The Science of Sustainability

Heat and Harvest – the documentary

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Like what you see in the supermarket produce section? Enjoy, because things may be changing there – the prices, even the mix of available fruits, nuts and veggies. Long acknowledged as "the nation's salad bowl," California's farm belt is facing some thorny challenges from our changing climate: rising temperatures, an uncertain water supply and more abundant pests that threaten multi-billion-dollar crops. The half-hour documentary Heat and Harvest, a co-production of KQED and the Center for Investigative Reporting, examines these threats and some potential solutions.

Cherries need a certain number of "chilling hours" to bloom evenly. Photo: Center for Investigative Reporting.

The first story in the program, Uncool Cherries, looks at the challenges facing cherry growers near Stockton. Life is hardly a bowl of cherries if you're trying to grow them in California lately. Cherries and other major fruit crops need a certain number of "chilling hours" in order to produce healthy blossoms and fruit. But in recent years, the spring nights have brought warmer temperatures and less of the legendary Valley fog that helps keep the chill on. (Reporter: Mark Schapiro / Producer: Serene Fang)

Almond plants damaged by salt in the groundwater, which burned their leaves. Photo: Center for Investigative Reporting.

The second story, Dry and Salted, examines the major wildcards in California's farming future: water and salt. Growers are having to learn to get along with less of the first and more of the second. That can mean leaving once-productive fields fallow or having to find less water-intensive crops and irrigation methods. But water quality is also presenting a challenge as growers find themselves having to cope with salt in their groundwater and the threat of encroaching saltwater from rising seas. (Reporter: Mark Schapiro / Producer: Serene Fang)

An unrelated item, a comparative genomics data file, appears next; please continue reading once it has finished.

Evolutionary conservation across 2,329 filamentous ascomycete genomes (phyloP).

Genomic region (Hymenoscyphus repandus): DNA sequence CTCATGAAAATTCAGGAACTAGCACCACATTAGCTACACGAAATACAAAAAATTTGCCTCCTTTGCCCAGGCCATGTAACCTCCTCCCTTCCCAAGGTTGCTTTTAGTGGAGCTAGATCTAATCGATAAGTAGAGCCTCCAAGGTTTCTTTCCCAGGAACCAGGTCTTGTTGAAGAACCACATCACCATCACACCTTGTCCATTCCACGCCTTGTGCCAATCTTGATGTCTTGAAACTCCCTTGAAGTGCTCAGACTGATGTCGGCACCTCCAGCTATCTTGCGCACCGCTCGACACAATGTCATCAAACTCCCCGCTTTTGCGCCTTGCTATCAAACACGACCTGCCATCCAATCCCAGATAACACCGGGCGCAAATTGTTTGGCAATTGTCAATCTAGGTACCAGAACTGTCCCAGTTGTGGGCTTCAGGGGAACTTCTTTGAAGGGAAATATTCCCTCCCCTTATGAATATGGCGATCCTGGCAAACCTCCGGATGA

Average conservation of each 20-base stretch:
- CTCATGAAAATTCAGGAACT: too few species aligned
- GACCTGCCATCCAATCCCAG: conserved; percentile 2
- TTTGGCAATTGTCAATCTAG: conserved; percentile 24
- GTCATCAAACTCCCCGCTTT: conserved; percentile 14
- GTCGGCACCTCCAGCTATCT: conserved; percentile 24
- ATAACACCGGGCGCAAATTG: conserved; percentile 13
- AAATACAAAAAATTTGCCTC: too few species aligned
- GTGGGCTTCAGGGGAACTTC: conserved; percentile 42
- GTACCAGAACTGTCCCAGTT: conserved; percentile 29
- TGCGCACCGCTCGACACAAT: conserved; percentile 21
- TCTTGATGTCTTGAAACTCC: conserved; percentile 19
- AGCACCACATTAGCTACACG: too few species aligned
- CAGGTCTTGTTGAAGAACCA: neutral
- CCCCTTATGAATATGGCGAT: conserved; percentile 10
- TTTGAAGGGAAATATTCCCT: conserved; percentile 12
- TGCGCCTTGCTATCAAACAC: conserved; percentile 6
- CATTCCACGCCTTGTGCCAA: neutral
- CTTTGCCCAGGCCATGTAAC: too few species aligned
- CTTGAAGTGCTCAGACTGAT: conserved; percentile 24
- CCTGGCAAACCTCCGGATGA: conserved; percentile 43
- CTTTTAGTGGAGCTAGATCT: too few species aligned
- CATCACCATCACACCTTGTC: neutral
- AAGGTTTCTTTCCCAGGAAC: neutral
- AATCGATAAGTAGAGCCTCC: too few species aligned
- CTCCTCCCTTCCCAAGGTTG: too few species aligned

Scientists believe that warmer winters have made the potato-tomato psyllid, which damages 40 crops, more abundant in California. Photo: Gary McDonald.

Heat and Harvest ends with Some Bugs Like it Hot: Climate Change and Agricultural Pests, a look at how climate change is making agricultural pests more abundant in the state’s fields. A tiny insect that didn’t used to pose a problem for California farmers is now transmitting a disease that damages potato chips and threatens the state’s tomato crop. Are more pesticides the answer? We talk to farmers and scientists to see what's being done to meet the challenge. (Producer: Gabriela Quirós / Program Host & Reporter: Craig Miller)

Play our water quiz and guess what California crop needs the most water.

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Category: Climate, Environment, Food, Sustainable Food, Television, Video

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Gabriela Quirós

About the Author ()

Gabriela Quirós is a TV Producer for KQED Science & Environment. She started her journalism career in 1993 as a newspaper reporter in Costa Rica, where she grew up. She won two national reporting awards there for series on C-sections and organic agriculture, and developed a life-long interest in health reporting. She moved to the Bay Area in 1996 to study documentary filmmaking at the University of California-Berkeley, where she received master’s degrees in journalism and Latin American studies. She joined KQED as a TV producer when QUEST started in 2006 and has covered everything from Alzheimer’s to bee die-offs to dark energy. She has shared two regional Emmys, and four of her stories have been nominated for the award as well. Independent from her work on QUEST, she produced and directed the hour-long documentary Beautiful Sin for PBS, about the surprising story of how Costa Rica became the only country in the world to outlaw in-vitro fertilization.
  • Latha

    Just saw your very interesting and thought provoking show. Thank you. I'm going to share with both friends who garden and some involved in ag and water issues.

  • Gabriela Quiros – Producer

    Excellent. Thank you for sharing!

  • geoffj4

    Great Documentary! Thank you.

  • Jim Robaft

    We need to start switching over to drought tolerant crops. It is crazy to try to grow rice and other high water crops here now. We need to plant aloe vera and other species that can handle intense Central Valley sun and basically no water.
    Moreover, the more we grow and produce, the more we wipe out the other 10 million species on the planet, impact the environment, and ultimately hurt ourselves. There are still way too many of us, and we are way to consumptive. I recently finished reading Humans Need Three Hands, and that novel really opened my eyes to the idea of Homocentrism: The fact that people only care about and focus on human needs. Great book for people who care about being part of the environment; not being above it.